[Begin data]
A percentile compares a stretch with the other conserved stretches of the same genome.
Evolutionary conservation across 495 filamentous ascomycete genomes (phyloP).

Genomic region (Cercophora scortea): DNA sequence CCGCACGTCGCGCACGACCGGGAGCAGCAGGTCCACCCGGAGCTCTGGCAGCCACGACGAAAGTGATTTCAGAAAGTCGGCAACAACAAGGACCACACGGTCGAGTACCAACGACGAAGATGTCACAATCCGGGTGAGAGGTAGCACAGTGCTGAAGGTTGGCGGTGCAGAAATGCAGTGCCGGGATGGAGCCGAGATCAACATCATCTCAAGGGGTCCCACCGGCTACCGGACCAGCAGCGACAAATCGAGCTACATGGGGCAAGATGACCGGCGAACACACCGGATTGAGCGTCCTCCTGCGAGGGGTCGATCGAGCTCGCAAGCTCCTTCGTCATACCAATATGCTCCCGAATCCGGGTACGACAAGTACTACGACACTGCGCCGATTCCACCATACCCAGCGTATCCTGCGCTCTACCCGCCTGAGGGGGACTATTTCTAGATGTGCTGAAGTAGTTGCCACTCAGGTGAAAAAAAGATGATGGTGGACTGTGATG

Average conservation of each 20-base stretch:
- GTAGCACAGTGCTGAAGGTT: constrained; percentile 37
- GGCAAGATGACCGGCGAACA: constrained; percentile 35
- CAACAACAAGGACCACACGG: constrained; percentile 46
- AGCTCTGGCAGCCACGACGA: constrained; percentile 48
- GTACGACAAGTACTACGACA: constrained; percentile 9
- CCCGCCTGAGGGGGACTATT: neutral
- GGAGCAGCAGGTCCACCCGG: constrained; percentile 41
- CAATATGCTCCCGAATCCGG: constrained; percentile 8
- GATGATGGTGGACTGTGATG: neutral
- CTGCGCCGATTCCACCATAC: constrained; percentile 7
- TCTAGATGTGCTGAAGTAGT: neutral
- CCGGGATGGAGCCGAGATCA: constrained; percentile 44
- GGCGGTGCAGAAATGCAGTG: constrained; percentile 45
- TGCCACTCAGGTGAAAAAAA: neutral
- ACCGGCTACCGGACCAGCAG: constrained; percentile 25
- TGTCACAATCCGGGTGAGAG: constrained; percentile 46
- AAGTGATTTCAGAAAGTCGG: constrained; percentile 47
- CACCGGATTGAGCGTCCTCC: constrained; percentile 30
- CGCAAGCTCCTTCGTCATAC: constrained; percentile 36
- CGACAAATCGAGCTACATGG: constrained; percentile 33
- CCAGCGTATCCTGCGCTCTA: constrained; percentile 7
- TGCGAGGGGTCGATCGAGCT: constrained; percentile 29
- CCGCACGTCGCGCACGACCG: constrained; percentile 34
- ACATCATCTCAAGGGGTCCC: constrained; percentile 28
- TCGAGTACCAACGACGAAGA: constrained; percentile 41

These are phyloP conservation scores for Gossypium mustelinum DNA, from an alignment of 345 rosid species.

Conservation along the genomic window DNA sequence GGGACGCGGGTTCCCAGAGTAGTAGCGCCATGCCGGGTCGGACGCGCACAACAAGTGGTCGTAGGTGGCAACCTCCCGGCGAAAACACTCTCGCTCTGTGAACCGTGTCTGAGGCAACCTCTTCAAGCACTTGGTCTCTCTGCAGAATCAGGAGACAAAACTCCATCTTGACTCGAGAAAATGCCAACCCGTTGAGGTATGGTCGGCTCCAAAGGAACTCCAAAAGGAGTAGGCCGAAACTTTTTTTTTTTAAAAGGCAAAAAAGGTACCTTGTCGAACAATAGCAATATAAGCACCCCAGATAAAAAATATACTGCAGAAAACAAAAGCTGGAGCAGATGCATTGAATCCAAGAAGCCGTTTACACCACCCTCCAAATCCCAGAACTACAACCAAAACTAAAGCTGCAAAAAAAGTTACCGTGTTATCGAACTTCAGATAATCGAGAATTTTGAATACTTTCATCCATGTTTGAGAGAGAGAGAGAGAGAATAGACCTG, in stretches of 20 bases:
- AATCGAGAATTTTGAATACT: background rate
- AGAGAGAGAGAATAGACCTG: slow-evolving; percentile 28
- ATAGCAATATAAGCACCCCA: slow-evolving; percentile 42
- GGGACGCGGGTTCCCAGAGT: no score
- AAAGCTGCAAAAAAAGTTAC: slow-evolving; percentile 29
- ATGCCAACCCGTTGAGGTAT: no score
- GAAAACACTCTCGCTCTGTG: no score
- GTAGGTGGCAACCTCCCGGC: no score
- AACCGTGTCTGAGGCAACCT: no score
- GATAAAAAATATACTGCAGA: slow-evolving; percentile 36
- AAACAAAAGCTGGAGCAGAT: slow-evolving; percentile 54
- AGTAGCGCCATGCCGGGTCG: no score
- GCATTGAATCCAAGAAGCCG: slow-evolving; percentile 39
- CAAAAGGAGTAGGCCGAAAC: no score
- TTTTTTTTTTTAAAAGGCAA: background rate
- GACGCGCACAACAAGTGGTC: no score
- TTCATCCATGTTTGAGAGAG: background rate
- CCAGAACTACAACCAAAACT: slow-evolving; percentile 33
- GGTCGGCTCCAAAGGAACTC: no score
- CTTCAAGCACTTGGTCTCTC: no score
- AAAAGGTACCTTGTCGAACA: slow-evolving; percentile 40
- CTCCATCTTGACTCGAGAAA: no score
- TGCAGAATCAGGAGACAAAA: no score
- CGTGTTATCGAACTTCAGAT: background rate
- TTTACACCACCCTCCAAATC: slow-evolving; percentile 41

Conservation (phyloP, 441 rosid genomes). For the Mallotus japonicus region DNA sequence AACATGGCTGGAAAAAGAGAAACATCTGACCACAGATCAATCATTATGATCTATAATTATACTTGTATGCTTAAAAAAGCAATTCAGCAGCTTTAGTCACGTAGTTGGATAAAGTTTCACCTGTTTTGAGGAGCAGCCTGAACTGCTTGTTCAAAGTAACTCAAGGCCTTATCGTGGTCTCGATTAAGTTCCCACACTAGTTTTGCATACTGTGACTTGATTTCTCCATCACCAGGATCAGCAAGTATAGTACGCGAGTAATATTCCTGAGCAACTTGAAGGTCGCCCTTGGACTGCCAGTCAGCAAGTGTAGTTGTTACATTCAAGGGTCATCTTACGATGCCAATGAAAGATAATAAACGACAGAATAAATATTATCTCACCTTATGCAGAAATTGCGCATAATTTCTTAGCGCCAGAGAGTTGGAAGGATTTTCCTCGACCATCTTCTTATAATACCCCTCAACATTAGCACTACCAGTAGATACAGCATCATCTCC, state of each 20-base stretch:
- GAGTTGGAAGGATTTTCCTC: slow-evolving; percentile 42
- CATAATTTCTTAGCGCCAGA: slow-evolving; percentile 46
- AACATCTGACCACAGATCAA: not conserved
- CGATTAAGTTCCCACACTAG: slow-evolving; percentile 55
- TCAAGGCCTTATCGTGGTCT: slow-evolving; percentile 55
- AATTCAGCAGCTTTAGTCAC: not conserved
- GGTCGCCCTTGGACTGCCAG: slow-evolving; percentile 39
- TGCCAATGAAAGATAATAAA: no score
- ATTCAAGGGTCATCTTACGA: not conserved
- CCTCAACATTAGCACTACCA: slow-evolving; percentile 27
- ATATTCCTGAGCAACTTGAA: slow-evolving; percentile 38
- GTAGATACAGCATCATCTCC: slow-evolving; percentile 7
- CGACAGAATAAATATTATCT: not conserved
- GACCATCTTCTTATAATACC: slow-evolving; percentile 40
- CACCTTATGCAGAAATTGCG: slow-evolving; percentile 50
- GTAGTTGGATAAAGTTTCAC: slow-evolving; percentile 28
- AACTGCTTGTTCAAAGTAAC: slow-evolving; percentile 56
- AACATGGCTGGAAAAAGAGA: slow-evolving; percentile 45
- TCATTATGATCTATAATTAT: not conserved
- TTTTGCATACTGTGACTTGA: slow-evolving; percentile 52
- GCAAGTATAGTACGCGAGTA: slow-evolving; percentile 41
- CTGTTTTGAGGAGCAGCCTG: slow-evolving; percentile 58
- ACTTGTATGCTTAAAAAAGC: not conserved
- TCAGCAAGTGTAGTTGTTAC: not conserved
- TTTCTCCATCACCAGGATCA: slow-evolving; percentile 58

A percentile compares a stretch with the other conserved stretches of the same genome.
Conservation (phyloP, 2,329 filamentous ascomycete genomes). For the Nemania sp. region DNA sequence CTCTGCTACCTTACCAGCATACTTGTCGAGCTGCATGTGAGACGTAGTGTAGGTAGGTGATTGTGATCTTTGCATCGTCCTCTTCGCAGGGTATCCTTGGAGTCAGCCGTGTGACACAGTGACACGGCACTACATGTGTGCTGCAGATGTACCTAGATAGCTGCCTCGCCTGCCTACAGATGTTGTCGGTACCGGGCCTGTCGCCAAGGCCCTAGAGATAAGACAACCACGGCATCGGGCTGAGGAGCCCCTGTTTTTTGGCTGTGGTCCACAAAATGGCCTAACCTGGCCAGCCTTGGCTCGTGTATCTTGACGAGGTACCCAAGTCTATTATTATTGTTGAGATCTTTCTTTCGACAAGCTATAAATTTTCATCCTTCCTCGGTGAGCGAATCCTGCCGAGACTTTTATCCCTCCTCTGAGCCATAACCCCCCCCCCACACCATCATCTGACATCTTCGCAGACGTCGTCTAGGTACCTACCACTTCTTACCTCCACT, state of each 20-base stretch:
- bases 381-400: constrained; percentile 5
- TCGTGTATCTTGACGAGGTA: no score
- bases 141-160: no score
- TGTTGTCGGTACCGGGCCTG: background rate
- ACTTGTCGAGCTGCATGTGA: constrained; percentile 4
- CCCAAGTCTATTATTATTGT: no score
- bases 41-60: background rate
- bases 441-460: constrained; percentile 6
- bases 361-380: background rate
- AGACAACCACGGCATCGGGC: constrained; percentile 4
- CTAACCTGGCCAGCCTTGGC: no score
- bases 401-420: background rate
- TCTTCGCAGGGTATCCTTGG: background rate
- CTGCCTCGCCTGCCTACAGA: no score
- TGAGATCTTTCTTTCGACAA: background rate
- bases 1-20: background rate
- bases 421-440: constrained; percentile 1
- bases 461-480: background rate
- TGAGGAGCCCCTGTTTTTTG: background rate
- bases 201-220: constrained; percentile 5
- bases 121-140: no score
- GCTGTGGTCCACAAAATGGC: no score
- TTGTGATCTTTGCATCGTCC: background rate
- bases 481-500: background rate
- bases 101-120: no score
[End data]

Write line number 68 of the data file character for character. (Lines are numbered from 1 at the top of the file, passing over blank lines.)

- ATATTCCTGAGCAACTTGAA: slow-evolving; percentile 38